Saturday, October 1, 2011

Debt Transparency

Conversations with friends, family, and acquaintances about money have been coming up over and over again in the last six months or so. Through these conversations, I have been very transparent with our debt, where we've come from and where we're headed. A big shout-out first to God for his grace, and a secondary shout-out to Dave Ramsey for teaching Biblical principles for handling money.

If you're reading this and you are lost financially, or you feel like you could be doing more, I'm going to direct you to Dave Ramsey, to his book The Total Money Makeover, to his baby steps, to his fantastic class, Financial Peace University, and to his movement, The Great Recovery.

Now, on to where we are. We took FPU in February of 2008 at our church in T-town. Then we moved,had two children, and bought a house in the middle there. And we just kept trucking along, adjusting our monthly cash-flow plan and debt snowball (Baby Step 2) to roll with the punches. Almost a year ago, we paid off my student loans. Earlier this year we paid off our both our credit cards. Aside from the mortgage (which is Dave's Baby Step 6), the only debt we have left is student loan debt--$52k of student loan debt. Feeling disheartened, thinking that we haven't made a very big dent in the overall debt, I decided to go back and get all the records I could from February 2008 to present and find out how far we've come, and I'm equally excited and pained to say that we have paid off more than $53,000 in debt in 44 months (thank you, homeowner's tax credit, for the boost)! We are halfway there!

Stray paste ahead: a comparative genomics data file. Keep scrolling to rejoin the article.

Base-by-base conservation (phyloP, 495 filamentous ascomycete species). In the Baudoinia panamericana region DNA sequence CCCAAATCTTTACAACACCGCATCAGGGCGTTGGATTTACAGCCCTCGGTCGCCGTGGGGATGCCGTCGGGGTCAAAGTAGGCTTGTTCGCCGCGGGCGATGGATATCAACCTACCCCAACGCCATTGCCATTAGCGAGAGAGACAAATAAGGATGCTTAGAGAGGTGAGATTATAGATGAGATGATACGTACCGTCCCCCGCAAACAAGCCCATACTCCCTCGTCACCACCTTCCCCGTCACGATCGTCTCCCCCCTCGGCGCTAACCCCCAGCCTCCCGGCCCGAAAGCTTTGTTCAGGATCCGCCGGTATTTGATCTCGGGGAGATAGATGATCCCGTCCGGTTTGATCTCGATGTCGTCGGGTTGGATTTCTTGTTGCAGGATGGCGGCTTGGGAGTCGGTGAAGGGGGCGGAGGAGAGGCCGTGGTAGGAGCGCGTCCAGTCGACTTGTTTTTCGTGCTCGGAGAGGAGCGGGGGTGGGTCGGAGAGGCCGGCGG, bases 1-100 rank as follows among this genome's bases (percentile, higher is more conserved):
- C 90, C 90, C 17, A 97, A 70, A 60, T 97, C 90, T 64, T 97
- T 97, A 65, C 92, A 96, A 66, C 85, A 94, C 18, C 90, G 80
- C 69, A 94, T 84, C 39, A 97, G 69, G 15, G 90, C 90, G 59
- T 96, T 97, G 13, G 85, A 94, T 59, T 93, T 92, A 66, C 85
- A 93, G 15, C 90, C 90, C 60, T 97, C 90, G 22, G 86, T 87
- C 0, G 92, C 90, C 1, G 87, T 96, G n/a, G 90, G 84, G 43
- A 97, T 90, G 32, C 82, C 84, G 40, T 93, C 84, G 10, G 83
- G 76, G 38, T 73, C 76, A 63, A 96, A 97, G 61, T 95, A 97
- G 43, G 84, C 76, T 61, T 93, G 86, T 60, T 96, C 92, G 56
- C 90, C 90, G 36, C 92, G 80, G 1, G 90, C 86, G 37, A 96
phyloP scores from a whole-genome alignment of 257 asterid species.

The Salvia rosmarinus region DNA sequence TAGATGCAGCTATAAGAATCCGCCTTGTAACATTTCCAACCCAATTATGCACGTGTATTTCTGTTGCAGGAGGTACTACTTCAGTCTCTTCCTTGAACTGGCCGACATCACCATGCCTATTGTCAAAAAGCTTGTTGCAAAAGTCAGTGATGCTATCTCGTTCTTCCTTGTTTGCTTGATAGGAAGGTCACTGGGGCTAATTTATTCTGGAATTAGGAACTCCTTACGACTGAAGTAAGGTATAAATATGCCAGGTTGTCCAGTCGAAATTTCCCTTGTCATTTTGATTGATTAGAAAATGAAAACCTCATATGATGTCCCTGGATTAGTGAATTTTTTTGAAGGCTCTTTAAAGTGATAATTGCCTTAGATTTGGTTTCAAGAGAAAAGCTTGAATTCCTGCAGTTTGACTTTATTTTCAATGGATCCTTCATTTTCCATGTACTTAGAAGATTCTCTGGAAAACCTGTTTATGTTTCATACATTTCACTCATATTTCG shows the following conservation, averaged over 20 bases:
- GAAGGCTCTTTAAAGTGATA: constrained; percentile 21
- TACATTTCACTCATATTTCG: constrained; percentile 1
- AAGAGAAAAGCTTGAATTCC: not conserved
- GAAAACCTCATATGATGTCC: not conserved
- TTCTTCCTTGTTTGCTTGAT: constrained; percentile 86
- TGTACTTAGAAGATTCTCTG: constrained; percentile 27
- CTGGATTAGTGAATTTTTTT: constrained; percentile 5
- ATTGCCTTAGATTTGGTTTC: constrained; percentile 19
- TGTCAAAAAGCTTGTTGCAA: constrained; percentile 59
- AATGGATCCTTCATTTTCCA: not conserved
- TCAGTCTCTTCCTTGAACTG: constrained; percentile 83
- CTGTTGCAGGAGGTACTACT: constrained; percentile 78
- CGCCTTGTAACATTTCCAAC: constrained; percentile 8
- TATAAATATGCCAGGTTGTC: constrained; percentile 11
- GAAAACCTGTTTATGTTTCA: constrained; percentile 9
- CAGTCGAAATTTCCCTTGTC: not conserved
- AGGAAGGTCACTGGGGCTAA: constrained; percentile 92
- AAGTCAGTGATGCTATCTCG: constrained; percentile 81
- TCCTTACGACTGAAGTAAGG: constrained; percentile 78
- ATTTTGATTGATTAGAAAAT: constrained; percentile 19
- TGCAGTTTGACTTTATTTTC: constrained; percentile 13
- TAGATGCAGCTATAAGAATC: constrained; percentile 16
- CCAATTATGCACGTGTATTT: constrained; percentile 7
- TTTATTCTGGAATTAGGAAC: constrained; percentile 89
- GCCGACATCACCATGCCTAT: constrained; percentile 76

I went onto the forums on (subscription membership is so worth it for the entirety of Dave's daily 3-hour radio program) looking for motivation while staring at defeating our remaining debt, and someone suggested breaking that debt into small chunks and working it from there, using a debt thermometer to track progress. Excellent idea!

I hereby declare war on our chunks, $10k at a time. So, I'm going to post our progress on each of 5 chunks of $10k in the form of a debt thermometer, updated monthly (or more often if I'm particularly inspired). And yeah, it still might take us 5 years to pay it all off, but I'm hoping it doesn't! And yes, there will be more than 5 chunks of 10 once interest is said and done, but we have to start someplace, right? So, in October of the year 2011, we start with our empty, new chunk:

First 10K Chunk, started 10/1/11
fundraising ideas
Fundraising Thermometer


1 comment:

Craig-Jen said...

I think this is cool!!!!!!!! And while Craig's school debt is locked in at a crazy low rate (Around 1.25%), we've decided any and all extra money goes towards wiping it out completely. We are SOOOO fortunate for Craig to have bonuses at his work which has allowed us to rapidly pay it off. We use that bonus money for things we don't normally buy (i.e. getting rid of those mirrors and installing a TV above the fireplace), but the extra cash every month by not paying on the loans is starting to look really attractive! I want to save it all and either pay down the house or save for the inevitable truck replacement...